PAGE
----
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Movie Reviews
11:43 am
Fri February 24, 2012

'Wanderlust': A Zany Blast From The Communal Past

Orange You Glad We Wound Up Here? George (Paul Rudd) and Linda (Jennifer Aniston) play an unemployed Manhattan couple who stumble into a hippie farming commune whose denizens include characters played by Justin Theroux and Alan Alda.
Gemma La Mana Universal PIctures

Originally published on Fri February 24, 2012 2:15 pm

In sophisticated comedy, what's funny is the tension between proper manners and the nasty or sexy subtext. Whereas in low comedy, there are no manners, and the nasty or sexy subtext is right there on the surface.

And then there's Wanderlust, in which the subtext is blasted through megaphones — the characters say so insanely much you want to scream. The satire is as broad as a battleship and equally bombarding. But it takes guts to do a comedy this big without gross-out slapstick, and the writers and the actors are all in.

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Movie Interviews
11:34 am
Fri February 24, 2012

Dustin Lance Black: Telling The Story Of 'J. Edgar'

Leonardo DiCaprio plays J. Edgar Hoover in J. Edgar, a biopic written by Dustin Lance Black.
Warner Bros. Pictures

Originally published on Fri February 24, 2012 2:15 pm

This interview was originally broadcast on Dec. 6, 2011.

In the first part of his career, J. Edgar Hoover was often hailed as a hero. As a young man, he helped reorganize the cataloging system at the Library of Congress. Later on, after Hoover became the first director of the FBI, he introduced fingerprinting and forensic techniques to the crime-fighting agency, and pushed for stronger federal laws to punish criminals who strayed across state lines.

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Remembrances
10:24 am
Fri February 24, 2012

Barney Rosset: A Crusader Against Censorship Laws

Barney Rosset paid $3,000 for Grove Press in 1951. Then he used the company to help tear down American obscenity laws of the 1950s and '60s.
Jim Cooper AP

Originally published on Fri February 24, 2012 2:15 pm

This interview was originally broadcast on Apr. 9, 1991.

Publisher Barney Rosset, who championed the works of beat poets and defied censors, died Tuesday. He was 89.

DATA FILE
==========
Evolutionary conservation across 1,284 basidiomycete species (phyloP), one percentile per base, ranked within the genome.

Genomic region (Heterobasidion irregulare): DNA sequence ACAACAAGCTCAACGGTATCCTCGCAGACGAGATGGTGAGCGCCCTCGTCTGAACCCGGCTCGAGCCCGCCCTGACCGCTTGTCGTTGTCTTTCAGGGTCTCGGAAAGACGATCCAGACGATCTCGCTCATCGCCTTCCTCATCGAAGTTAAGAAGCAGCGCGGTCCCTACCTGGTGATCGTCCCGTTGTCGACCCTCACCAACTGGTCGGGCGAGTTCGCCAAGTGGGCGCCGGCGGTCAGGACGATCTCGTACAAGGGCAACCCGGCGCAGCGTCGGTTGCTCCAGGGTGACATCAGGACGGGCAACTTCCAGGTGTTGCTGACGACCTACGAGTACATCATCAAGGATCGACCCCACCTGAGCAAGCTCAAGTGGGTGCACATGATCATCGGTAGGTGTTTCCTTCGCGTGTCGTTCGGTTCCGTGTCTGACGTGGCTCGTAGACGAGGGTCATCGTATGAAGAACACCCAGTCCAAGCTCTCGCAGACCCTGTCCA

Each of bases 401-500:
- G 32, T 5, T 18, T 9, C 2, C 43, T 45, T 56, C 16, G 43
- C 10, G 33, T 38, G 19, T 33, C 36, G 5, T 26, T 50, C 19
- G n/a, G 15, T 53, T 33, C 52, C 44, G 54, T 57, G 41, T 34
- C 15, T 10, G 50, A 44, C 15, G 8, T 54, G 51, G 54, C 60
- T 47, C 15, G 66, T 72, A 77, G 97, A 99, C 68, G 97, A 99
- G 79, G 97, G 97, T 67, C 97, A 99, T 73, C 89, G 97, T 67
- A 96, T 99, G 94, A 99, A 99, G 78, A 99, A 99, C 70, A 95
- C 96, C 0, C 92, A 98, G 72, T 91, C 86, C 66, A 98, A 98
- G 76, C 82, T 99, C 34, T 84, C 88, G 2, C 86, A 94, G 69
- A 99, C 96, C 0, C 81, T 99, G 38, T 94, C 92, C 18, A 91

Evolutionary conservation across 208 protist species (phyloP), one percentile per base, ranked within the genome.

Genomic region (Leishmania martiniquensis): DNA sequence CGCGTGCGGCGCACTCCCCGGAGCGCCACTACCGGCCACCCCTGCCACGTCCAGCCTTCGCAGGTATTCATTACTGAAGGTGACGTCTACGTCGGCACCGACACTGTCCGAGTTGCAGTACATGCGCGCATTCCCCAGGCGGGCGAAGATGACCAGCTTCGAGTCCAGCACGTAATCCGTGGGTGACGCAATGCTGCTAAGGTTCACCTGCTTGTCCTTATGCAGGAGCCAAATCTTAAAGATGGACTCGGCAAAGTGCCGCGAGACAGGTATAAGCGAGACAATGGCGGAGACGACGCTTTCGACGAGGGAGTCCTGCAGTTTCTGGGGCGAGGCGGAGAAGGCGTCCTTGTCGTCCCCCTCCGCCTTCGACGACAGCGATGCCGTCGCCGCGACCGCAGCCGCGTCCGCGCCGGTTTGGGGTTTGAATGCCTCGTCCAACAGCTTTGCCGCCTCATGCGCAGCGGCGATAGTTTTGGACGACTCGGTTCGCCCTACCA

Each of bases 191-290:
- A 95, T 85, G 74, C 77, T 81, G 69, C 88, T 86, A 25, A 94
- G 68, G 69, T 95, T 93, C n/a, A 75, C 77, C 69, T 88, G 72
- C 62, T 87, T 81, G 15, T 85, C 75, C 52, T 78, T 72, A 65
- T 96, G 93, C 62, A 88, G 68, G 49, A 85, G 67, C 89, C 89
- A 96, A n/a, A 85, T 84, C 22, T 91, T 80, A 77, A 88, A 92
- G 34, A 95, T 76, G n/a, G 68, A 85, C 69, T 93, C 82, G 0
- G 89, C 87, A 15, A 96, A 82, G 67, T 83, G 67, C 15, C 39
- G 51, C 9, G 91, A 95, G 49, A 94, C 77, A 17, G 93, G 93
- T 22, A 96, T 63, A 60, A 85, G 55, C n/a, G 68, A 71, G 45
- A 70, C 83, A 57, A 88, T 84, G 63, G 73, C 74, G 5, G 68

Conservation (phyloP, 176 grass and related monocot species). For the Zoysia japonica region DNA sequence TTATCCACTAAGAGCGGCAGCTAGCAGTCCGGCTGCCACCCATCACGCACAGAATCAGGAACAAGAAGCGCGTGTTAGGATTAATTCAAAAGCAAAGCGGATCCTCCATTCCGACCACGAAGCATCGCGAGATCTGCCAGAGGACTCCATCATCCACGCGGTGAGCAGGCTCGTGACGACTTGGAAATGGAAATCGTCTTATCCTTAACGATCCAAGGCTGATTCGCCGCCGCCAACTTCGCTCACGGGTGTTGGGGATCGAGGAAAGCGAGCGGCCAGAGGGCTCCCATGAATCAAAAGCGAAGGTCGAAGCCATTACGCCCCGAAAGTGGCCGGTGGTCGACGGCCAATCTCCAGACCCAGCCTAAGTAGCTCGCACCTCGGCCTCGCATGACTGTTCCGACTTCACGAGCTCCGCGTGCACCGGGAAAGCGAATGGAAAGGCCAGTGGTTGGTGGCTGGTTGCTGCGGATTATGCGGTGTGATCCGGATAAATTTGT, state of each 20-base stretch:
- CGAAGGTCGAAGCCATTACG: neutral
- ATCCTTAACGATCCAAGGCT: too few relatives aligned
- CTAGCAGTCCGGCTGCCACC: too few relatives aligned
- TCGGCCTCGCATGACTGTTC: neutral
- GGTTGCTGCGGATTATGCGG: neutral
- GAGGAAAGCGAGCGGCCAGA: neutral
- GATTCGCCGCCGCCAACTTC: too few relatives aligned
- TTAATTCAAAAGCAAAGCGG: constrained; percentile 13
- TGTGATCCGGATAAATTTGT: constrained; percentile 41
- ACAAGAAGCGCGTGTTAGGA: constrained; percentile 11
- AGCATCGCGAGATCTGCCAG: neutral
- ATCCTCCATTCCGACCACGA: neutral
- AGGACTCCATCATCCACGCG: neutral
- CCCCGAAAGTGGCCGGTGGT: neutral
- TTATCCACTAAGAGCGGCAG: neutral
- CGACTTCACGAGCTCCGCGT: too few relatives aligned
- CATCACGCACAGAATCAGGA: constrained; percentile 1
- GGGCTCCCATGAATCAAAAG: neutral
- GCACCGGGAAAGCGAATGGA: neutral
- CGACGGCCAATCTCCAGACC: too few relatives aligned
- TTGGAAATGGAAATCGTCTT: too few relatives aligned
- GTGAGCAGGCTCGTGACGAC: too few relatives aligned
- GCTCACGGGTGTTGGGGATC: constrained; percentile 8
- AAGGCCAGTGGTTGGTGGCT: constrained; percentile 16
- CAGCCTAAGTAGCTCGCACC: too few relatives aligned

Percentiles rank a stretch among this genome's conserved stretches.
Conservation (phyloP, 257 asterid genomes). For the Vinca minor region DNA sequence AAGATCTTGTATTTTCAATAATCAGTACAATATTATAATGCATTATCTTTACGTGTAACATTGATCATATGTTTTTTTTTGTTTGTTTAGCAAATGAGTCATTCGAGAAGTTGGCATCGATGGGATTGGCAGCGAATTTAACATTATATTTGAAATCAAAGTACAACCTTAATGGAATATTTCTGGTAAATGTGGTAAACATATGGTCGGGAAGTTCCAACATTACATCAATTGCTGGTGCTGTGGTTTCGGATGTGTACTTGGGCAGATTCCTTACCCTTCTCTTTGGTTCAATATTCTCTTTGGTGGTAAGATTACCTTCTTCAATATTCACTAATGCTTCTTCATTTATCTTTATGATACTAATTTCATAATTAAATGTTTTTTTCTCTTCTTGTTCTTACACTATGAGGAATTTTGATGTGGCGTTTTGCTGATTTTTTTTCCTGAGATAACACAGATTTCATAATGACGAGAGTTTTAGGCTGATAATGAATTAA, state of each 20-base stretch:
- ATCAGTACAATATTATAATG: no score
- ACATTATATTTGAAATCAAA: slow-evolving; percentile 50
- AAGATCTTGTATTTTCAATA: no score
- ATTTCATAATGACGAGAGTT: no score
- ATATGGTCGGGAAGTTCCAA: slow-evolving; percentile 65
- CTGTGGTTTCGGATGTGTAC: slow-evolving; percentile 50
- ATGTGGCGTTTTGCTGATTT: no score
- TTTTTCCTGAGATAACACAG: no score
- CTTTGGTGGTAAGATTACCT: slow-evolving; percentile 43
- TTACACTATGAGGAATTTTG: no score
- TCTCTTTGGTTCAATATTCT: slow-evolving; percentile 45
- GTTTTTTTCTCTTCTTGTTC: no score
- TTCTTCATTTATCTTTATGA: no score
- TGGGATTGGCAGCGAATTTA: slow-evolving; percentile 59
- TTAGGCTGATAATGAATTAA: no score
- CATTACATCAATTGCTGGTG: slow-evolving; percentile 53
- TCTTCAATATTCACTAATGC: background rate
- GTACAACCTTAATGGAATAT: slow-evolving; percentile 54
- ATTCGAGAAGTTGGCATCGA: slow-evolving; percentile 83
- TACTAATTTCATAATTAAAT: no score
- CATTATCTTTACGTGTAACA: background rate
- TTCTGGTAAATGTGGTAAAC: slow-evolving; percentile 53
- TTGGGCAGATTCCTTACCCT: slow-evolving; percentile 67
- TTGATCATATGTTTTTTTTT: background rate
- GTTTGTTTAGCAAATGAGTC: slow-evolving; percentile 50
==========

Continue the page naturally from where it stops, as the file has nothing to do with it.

Rosset's Grove Press published some of drama's most famous names — including Beckett and Anton Chekhov — and was known for printing books that other publishers wouldn't touch, from uncensored versions of Lady Chatterley's Lover and Tropic of Cancer to a highly profitable line of Victorian spanking porn.

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Politics
11:00 am
Thu February 23, 2012

Examining The SuperPAC With Colbert's Trevor Potter

Originally published on Thu February 23, 2012 1:19 pm

Transcript

TERRY GROSS, HOST:

This is FRESH AIR. I'm Terry Gross. SuperPACs have led to what was described in the New York Times yesterday as a new breed of super-donor. About two dozen individuals, couples or corporations have given a million dollars or more this year to Republican superPACs that have poured that money directly into this year's presidential campaign.

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Politics
11:00 am
Thu February 23, 2012

Understanding The Impact Of Citizens United

James Bopp is the lawyer who first represented Citizens United in the case that ended up in the Supreme Court, which ruled that corporations and unions could give money to political committees active in election campaigns. That decision and subsequent lower court decisions have led to SuperPACs, which allow corporations, unions and individuals to make unlimited contributions, pool them together, and use the money for political campaigns.